SXSWi: I Can't Believe You Sent That: E-mail Disasters, Large and Small and How to Avoid Them

If you don’t know me, I both love and hate e-mail. More accurate, I used to love e-mail, now I hate it. I think it is over. It is no longer effective, particularly in business/organizations. I think there are lots of new tools to do what e-mail might have done somewhat well. Too much to write on that now. Here are the notes from a good session.

I Can’t Believe You Sent That: E-mail Disasters, Large and Small and How to Avoid Them

Will Schwalbe Random House
David Shipley Random House/New York Times
Their new book/website, Think Before You Send

It is not a technological issues, but psychological, anthropological, sociolgocial.

We are not talking about stupid people. CEOs who are insider trading on e-mail; space shuttle pilots who carry on romantic conversation on e-mail,

They showed a video interviewing people about why the love and hate e-mail. Pretty well done. All people in the video showed people who valued email and didn’t want to live without it, but no one expressed confidence in how to use it.

Dominant form of electronic business information and major player in social communication.

Last year each of the speaker received about 50,000 emails and sent about 30,000 e-mails. They were having lunch and both had had bad days. Both realized that most of what happened had happened on e-mail.

E-mails are often too vague, too long, unnatural, or unnecessary.

Email can be an enormous time waster as it creates the illusion of forward progress.

Email is dangerous because it gives us a feeling of action even when nothing is happening – Bob Geldolf

Nothing serious happens in the delay, no people dying, etc (usually).

Causes of bad e-mail, the “why’s”:
1) curse of the new – new in human history. Once we get something new, we tend to use it too much. Using it for things that should be done in person – firing, breaking up, scolding
2) If you don’t insert tone specifically, tone gets inserted for you
3) E-mail is fast, often too fast to keep up with. Volume tone, content, spelling dozens of times a day under intense pressure. Speed encourages sloppiness and that causes problems because words have meaning.
4) In face to face (voice to voice) our emotional brains are constantly evaluating the responses of the other party – email does not have that ability, but lulls us into thinking it does.
E-mail puts people into a state of disinhibition (NY Science Times).
5) E-mail actually eggs us on – more duplicitous, less aware, encourages the lesser angels of our nature – combine with an easy-to-hit send key and you have a problem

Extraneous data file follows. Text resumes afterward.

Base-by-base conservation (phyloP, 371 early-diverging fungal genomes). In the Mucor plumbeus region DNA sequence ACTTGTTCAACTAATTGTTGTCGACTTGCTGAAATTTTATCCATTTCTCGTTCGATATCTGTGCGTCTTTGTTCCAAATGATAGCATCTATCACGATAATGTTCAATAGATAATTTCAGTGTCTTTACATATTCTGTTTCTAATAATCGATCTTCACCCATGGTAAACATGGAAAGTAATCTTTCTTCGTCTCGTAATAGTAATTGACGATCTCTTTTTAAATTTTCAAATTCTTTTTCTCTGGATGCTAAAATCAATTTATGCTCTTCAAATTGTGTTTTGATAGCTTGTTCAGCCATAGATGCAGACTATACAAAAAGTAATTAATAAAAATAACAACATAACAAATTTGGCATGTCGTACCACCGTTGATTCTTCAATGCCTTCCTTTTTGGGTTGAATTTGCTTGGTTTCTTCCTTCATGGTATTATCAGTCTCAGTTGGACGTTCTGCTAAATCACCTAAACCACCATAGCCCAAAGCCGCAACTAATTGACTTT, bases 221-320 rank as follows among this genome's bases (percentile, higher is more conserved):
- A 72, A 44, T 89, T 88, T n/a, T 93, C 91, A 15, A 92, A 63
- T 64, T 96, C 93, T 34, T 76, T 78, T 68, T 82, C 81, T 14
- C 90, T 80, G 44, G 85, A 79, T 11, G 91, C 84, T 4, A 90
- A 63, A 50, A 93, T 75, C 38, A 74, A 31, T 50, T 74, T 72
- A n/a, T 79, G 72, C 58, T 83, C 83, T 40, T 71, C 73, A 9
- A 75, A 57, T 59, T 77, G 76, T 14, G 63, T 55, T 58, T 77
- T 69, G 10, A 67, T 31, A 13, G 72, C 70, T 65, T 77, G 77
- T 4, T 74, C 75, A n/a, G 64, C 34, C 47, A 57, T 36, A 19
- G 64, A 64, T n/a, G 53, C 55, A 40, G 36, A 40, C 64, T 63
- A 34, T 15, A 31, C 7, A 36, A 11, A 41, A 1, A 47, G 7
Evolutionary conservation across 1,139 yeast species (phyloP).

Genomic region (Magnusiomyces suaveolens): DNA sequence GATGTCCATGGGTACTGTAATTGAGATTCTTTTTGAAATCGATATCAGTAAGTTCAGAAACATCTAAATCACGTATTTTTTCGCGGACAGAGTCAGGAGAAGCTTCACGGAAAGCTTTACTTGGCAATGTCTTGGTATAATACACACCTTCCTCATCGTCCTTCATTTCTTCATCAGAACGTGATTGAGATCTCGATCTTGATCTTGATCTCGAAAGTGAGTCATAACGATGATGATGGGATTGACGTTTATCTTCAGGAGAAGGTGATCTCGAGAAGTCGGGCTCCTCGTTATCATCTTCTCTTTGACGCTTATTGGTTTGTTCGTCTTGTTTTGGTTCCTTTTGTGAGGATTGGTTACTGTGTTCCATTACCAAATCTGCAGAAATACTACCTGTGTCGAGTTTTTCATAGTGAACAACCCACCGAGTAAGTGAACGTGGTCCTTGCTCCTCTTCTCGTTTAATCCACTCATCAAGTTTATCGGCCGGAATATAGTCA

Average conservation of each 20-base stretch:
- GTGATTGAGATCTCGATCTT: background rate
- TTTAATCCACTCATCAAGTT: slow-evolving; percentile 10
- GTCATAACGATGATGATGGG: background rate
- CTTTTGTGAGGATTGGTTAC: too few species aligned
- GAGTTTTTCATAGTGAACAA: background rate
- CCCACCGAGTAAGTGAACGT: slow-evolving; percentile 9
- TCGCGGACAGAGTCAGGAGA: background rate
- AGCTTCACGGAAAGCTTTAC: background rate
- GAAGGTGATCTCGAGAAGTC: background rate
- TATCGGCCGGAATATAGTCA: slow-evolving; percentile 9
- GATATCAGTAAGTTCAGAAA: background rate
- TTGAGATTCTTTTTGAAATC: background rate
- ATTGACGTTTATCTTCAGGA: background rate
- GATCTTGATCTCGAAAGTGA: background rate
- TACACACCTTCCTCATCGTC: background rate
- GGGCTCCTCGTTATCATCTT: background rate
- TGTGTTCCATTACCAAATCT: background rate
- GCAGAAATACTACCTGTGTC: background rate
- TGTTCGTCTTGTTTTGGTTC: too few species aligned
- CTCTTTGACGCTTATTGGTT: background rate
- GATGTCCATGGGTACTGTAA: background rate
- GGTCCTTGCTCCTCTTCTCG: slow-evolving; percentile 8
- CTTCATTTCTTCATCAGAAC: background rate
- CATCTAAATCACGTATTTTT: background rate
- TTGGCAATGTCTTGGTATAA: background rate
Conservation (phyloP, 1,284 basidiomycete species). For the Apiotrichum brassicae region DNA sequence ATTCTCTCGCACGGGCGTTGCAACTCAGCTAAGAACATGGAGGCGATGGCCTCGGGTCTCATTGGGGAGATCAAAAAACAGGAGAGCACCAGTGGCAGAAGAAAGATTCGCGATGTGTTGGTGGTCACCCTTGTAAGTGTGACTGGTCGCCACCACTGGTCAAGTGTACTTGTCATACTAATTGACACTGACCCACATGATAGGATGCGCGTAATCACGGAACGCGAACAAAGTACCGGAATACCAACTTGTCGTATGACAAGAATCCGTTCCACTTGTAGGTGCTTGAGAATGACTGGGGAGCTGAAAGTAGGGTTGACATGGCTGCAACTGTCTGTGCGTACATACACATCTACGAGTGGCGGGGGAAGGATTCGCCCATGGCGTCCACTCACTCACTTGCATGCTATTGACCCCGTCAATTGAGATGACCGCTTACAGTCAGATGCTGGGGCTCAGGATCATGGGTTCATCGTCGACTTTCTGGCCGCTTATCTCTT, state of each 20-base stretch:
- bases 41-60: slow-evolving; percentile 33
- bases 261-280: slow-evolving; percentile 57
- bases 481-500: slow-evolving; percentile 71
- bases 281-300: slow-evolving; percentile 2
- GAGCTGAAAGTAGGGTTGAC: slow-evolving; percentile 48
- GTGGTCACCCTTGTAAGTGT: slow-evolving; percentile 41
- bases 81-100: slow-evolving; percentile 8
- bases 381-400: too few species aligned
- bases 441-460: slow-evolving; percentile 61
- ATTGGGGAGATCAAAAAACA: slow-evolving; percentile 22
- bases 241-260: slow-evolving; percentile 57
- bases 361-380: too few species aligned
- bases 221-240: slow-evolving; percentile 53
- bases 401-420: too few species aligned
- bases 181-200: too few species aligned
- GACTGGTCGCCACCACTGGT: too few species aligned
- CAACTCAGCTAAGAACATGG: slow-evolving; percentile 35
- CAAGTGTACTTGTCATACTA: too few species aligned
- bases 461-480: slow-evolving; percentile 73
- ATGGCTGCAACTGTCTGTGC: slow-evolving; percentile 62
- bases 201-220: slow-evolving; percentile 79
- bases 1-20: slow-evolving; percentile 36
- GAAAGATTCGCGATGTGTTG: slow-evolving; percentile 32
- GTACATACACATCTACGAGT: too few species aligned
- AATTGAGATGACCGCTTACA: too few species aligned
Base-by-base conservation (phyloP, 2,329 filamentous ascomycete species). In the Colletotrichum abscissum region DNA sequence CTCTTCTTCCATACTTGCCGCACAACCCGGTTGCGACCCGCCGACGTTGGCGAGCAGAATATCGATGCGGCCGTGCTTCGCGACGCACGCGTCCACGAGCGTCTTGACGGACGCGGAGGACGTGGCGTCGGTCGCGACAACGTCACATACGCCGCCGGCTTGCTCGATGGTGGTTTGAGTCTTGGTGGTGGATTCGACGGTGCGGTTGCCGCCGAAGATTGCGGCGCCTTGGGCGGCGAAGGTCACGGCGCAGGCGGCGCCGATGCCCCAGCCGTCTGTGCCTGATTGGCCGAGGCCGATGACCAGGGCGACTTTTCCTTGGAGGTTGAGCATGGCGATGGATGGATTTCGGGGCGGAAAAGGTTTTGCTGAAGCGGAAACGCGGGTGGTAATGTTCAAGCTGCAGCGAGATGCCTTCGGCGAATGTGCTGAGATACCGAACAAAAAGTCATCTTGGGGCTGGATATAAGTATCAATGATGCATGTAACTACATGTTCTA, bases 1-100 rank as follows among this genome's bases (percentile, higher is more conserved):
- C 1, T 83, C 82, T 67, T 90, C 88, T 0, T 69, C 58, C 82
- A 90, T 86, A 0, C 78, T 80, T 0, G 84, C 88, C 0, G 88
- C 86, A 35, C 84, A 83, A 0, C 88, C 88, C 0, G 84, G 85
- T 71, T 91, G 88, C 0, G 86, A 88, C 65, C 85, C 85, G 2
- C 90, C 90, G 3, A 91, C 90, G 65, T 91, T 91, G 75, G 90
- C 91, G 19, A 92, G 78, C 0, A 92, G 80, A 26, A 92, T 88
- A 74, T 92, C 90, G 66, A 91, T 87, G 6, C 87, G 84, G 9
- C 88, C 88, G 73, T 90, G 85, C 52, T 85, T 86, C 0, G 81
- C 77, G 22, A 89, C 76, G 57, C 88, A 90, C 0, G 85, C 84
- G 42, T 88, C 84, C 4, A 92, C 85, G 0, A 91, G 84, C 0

6) What works in speech and letters comes out very differently in e-mail
example: “please” – common sense says adding please to an e-mail makes it more polite. A spoken please is considerate, an e-mail please conveys a sense of exhasperation.

Video showing worst things that have happened to people using e-mail. Great anecodote about how an e-mail was sent out accidentally to 38,000 e-mail with a joke when woman was testing e-mail blast software.

8 deadly sins of e-mail:
1) unbelievably vague e-mail – “where is Dave” (which Dave? where physically? when you sent this?) – send this to multiple people and many are confused.
2) email that insults you so bad you have to get up from your desk
3) email that is cowardly. (fire people, drop bombs all while safely shielded, and emoticons that don’t soften the blow; Friday afternoon email to avoid discussing it)
4) email that puts you in jail (“Never talk when you can nod, never write when you can talk. My only addendum is never put it in an e-mail” – Elliot Spitzer)
5) the thank you e-mail – then the thank you to the thank you…
6) sarcastic e-mails – people don’t recognize this. Cornell study shows that drippingly sarcastic e-mails only read properly 87% of time. Sarcasm comes for Greek word from ripping flesh with teeth
7) e-mail that is too casual (Billie, Billster, etc)
8) inappropriate e-mail (4% of Enron e-mails were racist, sexist, homophobic or otherwise offensive)

Lesser sins:
- subject lines
- personal spam
- wallpaper

What makes good e-mail?
- love exclamation points
- like emoticons
- like furious e-mails when justified
- short paragraphs
- requests clear at the top
- top posting, not bottom posting
- simple fonts
- let people know when no response is needed
- flag-free e-mails, we’ll decide what is important
- condolences or congrats when proper follow up is coming (good for quick delievery)

Whether e-mail sticks around: the less annoying we make e-mails, the more it will continue to stay in use

Cut each other some slack, evolving too rapidly for their to be style police. But let’s not cut ourselves too much slack, let’s be careful and thoughtful

Their final points:
Think before you send
Send e-mails you want to receive

I can’t believe they didn’t list this, but my pet peeve is trying to schedule meetings, pick a dinner location, etc with 10 people over e-mail. Yikes, it never works. My new lifeline for scheduling meetings is Doodle, a website that super-easily lets you schedule meetings. Use it, you’ll thank me.

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arvind s. grover

I am a progressive educator, a podcaster (EdTechTalk.com/21cl), a blogger, and dean of faculty of JK-11 school (building a high school) in New York City.